I’ve now read Borvo and thoroughly enjoyed it. I really didn’t know what to expect; murder; mystery; suspense; drama; action; deep and meaningful ……. and I was quite surprised that there was a bit of it all. That and being exactly what it said on the tin i.e. what may have happened. Having now read it, I really think it might have!
I love the way you draw the reader into the tale (Chaucer-fashion) by gradually using the language of the time, not just with the names and speech, but in the narrative style – “… discovered the dubious delights of fermented grain” is just lovely. It flows well and the various plot-lines weave well toward several small conclusions before finalising into what could be (is it?) a sequel, e.g. Wilheard being Ayken’s enemy is alluded to twice (chapter 4) in the knife incident and Wilheard’s comment to the King, and I had to hold onto that thread for quite a while before its conclusion, never knowing whether it would end well or no. Now I’m doing it! Also, the occurrence of Borvo’s second summons to the king, for deep discussion, was passed and further events happened before the content of the talk was related to Soefon and of course me.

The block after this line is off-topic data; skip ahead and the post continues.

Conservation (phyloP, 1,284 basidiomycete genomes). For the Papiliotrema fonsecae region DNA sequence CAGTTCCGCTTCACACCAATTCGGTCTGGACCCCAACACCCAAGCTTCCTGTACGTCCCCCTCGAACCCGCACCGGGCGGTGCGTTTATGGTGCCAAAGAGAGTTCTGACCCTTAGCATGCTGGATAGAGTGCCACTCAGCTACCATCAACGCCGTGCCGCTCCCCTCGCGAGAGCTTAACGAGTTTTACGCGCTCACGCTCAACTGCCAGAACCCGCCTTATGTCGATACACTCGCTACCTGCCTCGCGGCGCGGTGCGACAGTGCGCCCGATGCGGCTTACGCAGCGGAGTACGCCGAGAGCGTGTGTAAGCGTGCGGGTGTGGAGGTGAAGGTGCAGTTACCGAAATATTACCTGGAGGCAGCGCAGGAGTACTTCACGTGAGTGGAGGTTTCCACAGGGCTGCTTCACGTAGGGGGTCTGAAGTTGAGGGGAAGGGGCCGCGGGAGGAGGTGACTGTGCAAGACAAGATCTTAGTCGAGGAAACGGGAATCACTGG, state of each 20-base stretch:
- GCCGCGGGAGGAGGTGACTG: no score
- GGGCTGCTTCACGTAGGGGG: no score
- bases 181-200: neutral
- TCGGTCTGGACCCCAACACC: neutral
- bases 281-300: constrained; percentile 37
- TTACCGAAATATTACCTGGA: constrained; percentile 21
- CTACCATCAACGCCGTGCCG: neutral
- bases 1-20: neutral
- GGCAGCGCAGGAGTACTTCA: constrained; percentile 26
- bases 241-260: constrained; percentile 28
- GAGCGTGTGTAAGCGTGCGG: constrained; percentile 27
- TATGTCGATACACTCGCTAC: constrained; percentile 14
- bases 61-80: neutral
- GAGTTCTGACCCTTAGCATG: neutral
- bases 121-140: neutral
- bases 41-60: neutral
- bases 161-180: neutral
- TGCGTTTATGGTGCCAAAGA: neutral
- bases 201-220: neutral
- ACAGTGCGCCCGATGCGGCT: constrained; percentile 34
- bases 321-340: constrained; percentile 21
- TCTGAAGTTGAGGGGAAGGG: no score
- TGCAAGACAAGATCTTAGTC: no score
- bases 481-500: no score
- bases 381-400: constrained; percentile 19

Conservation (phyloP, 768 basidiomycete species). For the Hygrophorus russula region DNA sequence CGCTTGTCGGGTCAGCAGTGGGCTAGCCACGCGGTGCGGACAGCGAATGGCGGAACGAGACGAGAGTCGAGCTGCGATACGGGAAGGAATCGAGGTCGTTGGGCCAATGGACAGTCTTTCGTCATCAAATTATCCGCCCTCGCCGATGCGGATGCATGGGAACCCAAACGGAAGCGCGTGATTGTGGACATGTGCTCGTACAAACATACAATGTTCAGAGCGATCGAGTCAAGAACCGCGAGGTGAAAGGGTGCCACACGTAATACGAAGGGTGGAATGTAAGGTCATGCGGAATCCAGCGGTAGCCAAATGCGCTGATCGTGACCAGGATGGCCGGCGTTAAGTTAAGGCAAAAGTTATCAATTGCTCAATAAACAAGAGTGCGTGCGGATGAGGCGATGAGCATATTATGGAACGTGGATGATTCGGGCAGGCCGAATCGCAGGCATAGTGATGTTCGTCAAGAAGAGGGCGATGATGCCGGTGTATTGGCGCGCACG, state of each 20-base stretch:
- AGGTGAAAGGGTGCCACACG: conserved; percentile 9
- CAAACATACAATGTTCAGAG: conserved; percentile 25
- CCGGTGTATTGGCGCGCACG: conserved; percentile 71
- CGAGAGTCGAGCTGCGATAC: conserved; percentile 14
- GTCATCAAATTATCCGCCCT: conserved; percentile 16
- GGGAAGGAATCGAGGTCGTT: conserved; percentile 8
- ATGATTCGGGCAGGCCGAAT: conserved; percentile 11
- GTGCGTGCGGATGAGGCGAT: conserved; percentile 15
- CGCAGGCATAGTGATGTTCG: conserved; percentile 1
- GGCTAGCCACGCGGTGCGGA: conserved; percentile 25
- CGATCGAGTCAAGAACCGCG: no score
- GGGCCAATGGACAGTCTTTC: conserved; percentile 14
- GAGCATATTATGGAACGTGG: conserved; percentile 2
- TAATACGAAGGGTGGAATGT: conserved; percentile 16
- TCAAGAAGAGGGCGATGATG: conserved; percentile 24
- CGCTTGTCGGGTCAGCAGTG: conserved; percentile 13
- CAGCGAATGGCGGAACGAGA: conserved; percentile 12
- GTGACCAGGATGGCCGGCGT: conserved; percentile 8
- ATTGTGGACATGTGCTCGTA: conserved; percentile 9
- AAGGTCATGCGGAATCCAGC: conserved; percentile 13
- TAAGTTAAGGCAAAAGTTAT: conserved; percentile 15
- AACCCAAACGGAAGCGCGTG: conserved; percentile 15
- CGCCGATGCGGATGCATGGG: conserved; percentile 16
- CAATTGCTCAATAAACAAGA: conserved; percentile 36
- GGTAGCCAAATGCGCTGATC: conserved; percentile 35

You had no need to actually describe Borvo in the early chapters as somehow you made me like the lad straight away and I then easily related to him as he fell into the circumstances of the shaping of his life without ever once seeking adventure. The picture developed quite quickly into the sense of honour and responsibility being the norm in their society – how refreshing. The story focused for me on the strength of tradition and yet the respect that was given across the development of beliefs emphasised the bond of community. It was actually quite an important time in history. You achieved this without telling me, and it drew me further into the tale and I’m so glad you didn’t end with a big dramatic conclusion.
Dave Mabey – Hampshire